The Cardboard Valise by Ben Katchor

The Cardboard Valise
by Ben Katchor
Pantheon, 2011

Original, imaginative and engrossing. Katchor’s sketchy greywash tales may not be to everyone’s taste, but they’re certainly a damn sight more interesting than the latest pre-storyboarded three-act action-screenplay, i.e. most modern graphic novels.

Valise is so dense that I was unable to read it in a single sitting. A reprint of Katchor’s weekly strip, it begins strongly enough with the story of Emile Delilah, a xenophiliac addicted to travel, touring the restroom ruins of Tensint Islands, which shortly vaporises. This insanely detailed tale unfolds slowly, throwing off peripheral ideas and conceits like a Catherine wheel.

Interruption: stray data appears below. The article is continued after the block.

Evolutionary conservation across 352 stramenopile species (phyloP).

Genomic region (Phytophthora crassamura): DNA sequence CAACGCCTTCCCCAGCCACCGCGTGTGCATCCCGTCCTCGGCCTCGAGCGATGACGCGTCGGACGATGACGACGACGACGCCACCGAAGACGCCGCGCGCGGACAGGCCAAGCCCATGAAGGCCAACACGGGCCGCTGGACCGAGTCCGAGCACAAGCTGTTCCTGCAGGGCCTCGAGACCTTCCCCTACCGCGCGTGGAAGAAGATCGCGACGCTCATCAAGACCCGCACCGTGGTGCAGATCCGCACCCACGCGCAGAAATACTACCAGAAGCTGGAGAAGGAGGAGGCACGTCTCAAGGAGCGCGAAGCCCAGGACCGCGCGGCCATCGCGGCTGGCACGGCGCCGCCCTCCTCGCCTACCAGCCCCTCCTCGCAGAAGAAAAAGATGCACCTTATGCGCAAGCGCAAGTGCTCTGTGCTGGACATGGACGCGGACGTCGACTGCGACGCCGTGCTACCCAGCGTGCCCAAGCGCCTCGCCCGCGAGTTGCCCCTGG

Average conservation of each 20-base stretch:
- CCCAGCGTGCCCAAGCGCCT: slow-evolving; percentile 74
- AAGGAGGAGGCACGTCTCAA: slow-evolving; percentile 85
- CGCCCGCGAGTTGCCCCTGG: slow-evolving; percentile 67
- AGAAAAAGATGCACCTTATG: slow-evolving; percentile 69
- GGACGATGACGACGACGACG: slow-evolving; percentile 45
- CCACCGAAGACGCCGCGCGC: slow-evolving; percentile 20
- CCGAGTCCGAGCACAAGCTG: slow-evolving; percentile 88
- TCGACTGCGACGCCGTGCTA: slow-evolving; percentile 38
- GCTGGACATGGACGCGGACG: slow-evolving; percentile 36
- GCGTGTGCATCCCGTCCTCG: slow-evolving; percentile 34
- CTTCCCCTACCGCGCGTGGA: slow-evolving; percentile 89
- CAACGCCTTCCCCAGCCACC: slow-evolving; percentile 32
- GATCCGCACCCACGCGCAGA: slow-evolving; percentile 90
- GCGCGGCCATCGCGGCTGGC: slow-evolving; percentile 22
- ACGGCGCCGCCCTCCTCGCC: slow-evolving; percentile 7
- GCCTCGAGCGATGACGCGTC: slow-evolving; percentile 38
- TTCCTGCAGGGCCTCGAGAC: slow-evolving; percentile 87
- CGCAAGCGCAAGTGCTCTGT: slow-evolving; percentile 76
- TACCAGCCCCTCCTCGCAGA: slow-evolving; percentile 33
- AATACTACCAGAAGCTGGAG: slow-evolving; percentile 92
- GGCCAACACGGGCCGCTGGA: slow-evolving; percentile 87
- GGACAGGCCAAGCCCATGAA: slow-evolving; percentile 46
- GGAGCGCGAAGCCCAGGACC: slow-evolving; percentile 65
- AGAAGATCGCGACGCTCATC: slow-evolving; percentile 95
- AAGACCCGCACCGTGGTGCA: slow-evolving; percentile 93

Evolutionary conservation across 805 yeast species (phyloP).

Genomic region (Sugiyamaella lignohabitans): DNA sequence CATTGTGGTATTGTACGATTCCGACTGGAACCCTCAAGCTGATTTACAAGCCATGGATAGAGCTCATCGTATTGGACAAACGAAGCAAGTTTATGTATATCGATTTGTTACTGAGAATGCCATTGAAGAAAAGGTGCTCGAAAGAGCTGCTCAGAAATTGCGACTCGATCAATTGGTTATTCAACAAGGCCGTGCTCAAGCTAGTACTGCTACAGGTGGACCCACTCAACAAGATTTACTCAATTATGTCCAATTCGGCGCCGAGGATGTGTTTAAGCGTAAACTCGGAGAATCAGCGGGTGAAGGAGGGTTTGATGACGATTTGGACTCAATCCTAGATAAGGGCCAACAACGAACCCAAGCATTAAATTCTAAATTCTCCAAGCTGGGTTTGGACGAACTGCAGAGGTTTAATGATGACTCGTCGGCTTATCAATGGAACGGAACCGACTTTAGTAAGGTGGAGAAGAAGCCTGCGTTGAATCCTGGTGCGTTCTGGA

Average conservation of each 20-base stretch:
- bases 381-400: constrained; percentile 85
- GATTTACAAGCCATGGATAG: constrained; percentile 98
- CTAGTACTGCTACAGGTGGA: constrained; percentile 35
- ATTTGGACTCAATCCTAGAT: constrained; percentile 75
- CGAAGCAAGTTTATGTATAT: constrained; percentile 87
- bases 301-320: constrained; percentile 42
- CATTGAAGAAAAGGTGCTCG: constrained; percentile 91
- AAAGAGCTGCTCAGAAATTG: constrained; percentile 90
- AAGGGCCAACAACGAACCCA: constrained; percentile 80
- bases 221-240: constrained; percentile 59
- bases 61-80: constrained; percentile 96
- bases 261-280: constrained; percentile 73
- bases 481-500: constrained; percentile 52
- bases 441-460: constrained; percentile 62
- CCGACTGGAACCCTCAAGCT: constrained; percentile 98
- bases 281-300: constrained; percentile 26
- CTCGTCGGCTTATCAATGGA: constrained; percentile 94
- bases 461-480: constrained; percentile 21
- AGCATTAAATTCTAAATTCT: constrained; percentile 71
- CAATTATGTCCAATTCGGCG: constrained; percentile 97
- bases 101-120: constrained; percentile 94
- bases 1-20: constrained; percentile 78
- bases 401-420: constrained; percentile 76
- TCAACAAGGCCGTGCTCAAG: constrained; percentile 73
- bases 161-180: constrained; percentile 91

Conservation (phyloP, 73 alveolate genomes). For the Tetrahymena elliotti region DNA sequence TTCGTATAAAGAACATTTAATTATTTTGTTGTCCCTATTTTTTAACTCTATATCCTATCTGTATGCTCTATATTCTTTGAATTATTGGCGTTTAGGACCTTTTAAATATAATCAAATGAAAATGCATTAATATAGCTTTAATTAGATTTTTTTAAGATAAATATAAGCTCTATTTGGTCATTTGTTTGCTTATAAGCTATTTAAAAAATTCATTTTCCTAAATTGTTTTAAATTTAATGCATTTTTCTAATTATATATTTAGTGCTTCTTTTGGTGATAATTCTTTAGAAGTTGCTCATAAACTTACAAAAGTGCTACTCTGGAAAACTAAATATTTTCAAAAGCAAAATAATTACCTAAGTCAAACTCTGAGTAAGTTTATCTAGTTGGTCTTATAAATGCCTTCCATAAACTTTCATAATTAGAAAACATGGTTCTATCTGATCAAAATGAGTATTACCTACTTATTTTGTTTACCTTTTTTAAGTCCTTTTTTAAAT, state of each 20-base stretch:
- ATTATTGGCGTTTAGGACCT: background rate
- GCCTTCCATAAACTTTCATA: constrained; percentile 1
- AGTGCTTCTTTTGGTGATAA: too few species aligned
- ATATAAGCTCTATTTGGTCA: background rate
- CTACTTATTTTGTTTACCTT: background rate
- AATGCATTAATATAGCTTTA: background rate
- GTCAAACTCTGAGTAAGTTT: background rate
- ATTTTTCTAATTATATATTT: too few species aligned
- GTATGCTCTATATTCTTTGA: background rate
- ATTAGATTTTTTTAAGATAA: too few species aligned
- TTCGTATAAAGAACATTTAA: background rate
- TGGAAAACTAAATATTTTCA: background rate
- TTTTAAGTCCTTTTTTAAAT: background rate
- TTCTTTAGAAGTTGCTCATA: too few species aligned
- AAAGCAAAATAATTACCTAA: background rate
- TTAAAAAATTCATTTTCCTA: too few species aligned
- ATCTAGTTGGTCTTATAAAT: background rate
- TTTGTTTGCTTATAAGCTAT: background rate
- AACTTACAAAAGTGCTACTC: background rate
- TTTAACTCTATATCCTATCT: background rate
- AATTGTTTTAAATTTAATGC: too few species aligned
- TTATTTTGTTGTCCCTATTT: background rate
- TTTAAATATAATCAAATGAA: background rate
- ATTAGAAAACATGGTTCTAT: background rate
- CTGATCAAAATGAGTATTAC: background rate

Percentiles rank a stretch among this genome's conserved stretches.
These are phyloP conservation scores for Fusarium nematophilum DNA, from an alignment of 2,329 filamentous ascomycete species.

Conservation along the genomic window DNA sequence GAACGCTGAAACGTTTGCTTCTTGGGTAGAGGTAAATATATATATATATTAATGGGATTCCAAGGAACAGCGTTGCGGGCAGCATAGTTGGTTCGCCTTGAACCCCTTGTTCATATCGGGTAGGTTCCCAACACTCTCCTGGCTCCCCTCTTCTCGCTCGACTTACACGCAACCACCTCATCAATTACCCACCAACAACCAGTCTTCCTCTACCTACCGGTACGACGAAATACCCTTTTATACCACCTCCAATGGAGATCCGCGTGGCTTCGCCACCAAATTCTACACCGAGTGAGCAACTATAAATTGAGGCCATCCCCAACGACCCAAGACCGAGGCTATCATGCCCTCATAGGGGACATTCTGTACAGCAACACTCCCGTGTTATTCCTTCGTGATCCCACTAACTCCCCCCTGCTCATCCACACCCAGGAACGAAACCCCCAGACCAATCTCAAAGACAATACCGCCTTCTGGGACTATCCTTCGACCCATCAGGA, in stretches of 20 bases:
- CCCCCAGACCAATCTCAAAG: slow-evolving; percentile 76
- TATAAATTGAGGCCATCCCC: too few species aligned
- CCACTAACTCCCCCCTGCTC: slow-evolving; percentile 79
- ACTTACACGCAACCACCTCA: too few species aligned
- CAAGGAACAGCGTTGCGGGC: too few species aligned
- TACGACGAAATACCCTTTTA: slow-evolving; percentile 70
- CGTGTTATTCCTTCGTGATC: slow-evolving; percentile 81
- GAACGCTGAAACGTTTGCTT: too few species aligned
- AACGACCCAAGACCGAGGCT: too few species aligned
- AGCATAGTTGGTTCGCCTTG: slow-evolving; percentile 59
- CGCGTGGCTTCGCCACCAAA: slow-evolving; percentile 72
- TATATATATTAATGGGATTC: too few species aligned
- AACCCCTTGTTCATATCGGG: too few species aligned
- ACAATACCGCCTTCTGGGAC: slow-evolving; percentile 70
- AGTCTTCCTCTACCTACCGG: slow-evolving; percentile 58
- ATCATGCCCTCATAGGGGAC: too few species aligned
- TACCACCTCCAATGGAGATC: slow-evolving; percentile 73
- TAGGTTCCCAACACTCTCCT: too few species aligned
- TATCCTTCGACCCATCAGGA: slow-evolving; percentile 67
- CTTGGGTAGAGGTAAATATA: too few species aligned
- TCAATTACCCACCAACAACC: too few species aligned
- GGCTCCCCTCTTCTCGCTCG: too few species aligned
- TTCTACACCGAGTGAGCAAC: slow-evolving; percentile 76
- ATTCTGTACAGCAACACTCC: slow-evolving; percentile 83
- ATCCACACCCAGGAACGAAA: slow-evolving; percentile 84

Katchor’s previous book (The Beauty Supply District, also recommended) was a collection of his one-off Julius Knipl, Real Estate Photographer strips, which is a better format for his style. Valise fails to carry momentum as an extended story, although that doesn’t make the ambition and care which has gone into constructing this strange little world any less admirable. Perhaps it could have benefited from a few chapter breaks, or at least an occasional visual break from the crowded panels.

To live up to the title, the hardback edition actually comes with little cardboard suitcase handles, mercilessly glued down by someone at Central Library with no appreciation of novelty.


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